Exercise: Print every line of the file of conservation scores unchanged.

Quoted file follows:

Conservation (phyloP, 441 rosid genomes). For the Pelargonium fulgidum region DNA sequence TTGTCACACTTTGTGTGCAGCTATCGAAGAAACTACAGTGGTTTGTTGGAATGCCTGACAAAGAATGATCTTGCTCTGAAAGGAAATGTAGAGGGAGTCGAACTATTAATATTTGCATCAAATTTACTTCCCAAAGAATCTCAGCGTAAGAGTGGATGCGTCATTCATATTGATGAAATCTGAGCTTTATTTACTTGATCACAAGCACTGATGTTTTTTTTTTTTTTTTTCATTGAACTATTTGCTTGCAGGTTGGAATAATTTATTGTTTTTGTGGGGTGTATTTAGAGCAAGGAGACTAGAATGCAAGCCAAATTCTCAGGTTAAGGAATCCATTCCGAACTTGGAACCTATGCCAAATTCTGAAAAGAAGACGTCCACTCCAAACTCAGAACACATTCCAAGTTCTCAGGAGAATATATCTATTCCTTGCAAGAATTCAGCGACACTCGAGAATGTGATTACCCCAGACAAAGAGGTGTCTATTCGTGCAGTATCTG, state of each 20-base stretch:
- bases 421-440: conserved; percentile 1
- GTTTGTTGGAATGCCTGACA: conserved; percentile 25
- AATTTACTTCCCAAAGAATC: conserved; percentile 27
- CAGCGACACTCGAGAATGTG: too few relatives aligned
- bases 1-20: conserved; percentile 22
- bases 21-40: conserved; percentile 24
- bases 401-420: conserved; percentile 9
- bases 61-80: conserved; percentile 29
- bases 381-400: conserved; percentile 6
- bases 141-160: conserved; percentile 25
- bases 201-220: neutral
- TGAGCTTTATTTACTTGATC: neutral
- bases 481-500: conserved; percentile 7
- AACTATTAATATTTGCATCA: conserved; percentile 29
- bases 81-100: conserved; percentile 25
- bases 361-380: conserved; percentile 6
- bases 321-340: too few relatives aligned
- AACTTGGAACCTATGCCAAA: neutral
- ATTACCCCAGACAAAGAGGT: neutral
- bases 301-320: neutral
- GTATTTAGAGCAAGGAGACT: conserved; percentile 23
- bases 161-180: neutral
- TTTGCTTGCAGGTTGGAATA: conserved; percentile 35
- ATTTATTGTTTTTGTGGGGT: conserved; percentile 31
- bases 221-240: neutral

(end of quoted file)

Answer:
Conservation (phyloP, 441 rosid genomes). For the Pelargonium fulgidum region DNA sequence TTGTCACACTTTGTGTGCAGCTATCGAAGAAACTACAGTGGTTTGTTGGAATGCCTGACAAAGAATGATCTTGCTCTGAAAGGAAATGTAGAGGGAGTCGAACTATTAATATTTGCATCAAATTTACTTCCCAAAGAATCTCAGCGTAAGAGTGGATGCGTCATTCATATTGATGAAATCTGAGCTTTATTTACTTGATCACAAGCACTGATGTTTTTTTTTTTTTTTTTCATTGAACTATTTGCTTGCAGGTTGGAATAATTTATTGTTTTTGTGGGGTGTATTTAGAGCAAGGAGACTAGAATGCAAGCCAAATTCTCAGGTTAAGGAATCCATTCCGAACTTGGAACCTATGCCAAATTCTGAAAAGAAGACGTCCACTCCAAACTCAGAACACATTCCAAGTTCTCAGGAGAATATATCTATTCCTTGCAAGAATTCAGCGACACTCGAGAATGTGATTACCCCAGACAAAGAGGTGTCTATTCGTGCAGTATCTG, state of each 20-base stretch:
- bases 421-440: conserved; percentile 1
- GTTTGTTGGAATGCCTGACA: conserved; percentile 25
- AATTTACTTCCCAAAGAATC: conserved; percentile 27
- CAGCGACACTCGAGAATGTG: too few relatives aligned
- bases 1-20: conserved; percentile 22
- bases 21-40: conserved; percentile 24
- bases 401-420: conserved; percentile 9
- bases 61-80: conserved; percentile 29
- bases 381-400: conserved; percentile 6
- bases 141-160: conserved; percentile 25
- bases 201-220: neutral
- TGAGCTTTATTTACTTGATC: neutral
- bases 481-500: conserved; percentile 7
- AACTATTAATATTTGCATCA: conserved; percentile 29
- bases 81-100: conserved; percentile 25
- bases 361-380: conserved; percentile 6
- bases 321-340: too few relatives aligned
- AACTTGGAACCTATGCCAAA: neutral
- ATTACCCCAGACAAAGAGGT: neutral
- bases 301-320: neutral
- GTATTTAGAGCAAGGAGACT: conserved; percentile 23
- bases 161-180: neutral
- TTTGCTTGCAGGTTGGAATA: conserved; percentile 35
- ATTTATTGTTTTTGTGGGGT: conserved; percentile 31
- bases 221-240: neutral